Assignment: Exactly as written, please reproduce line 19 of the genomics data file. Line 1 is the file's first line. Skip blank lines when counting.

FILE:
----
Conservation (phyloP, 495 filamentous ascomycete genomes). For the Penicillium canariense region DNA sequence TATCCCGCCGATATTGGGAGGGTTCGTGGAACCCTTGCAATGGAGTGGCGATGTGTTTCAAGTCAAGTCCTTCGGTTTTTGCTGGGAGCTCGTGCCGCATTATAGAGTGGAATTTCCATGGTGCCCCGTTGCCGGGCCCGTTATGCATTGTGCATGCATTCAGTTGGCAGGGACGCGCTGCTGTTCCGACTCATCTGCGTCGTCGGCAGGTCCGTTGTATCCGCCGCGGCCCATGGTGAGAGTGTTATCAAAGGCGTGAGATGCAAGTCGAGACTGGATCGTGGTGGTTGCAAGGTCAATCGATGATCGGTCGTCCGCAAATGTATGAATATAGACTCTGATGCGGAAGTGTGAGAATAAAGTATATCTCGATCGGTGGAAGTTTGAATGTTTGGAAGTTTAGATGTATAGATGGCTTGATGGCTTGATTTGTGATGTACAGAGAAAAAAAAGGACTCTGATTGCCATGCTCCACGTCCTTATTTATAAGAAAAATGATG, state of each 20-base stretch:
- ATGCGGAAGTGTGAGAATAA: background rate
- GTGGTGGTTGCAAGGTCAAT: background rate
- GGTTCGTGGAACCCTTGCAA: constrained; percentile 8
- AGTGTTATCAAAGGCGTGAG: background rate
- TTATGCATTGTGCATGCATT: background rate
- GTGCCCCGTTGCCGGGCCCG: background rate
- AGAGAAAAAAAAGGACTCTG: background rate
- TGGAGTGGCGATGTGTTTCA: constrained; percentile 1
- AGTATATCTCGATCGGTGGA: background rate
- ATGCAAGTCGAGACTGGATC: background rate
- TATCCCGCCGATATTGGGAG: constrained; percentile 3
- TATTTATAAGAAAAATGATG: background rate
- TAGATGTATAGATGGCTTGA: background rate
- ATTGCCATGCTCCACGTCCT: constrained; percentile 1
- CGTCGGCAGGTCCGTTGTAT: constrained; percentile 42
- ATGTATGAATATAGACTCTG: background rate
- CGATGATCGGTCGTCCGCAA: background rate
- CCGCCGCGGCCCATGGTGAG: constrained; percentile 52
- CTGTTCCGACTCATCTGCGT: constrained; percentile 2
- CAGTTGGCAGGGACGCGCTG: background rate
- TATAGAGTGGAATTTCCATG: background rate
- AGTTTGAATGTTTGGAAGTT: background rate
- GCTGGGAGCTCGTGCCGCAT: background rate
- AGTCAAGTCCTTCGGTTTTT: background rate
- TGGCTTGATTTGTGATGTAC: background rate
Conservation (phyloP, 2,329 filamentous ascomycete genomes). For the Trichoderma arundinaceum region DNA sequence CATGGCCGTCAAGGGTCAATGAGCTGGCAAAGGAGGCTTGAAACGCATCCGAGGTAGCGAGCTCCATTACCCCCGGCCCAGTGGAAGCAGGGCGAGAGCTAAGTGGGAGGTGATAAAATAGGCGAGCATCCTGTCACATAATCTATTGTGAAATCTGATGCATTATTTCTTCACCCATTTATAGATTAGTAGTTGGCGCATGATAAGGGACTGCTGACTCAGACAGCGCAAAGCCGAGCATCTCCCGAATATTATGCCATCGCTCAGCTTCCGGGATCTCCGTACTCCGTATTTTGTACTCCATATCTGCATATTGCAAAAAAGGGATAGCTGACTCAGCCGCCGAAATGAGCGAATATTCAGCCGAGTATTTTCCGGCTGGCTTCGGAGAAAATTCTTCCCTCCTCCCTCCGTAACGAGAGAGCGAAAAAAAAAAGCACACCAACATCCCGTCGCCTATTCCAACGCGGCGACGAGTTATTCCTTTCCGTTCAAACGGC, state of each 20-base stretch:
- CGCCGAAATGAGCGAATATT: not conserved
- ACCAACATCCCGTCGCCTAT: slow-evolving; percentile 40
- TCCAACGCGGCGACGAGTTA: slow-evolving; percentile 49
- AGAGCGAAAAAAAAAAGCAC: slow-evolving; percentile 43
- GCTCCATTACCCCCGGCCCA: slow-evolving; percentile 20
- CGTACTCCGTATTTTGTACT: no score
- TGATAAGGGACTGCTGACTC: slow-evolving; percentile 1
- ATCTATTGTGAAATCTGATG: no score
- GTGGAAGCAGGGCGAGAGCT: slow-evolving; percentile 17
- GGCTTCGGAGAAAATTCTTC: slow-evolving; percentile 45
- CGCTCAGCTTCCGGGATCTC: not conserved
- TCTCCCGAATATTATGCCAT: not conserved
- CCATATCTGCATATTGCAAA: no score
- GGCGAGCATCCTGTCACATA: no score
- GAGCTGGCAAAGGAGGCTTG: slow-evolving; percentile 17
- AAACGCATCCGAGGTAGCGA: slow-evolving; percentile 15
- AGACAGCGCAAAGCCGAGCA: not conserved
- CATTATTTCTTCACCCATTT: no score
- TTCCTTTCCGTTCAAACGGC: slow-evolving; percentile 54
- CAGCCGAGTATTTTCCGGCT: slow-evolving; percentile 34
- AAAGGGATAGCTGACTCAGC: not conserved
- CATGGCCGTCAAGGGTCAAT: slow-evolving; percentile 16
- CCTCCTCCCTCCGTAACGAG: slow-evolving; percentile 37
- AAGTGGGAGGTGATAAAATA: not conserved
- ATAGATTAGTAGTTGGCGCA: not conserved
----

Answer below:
- CCGCCGCGGCCCATGGTGAG: constrained; percentile 52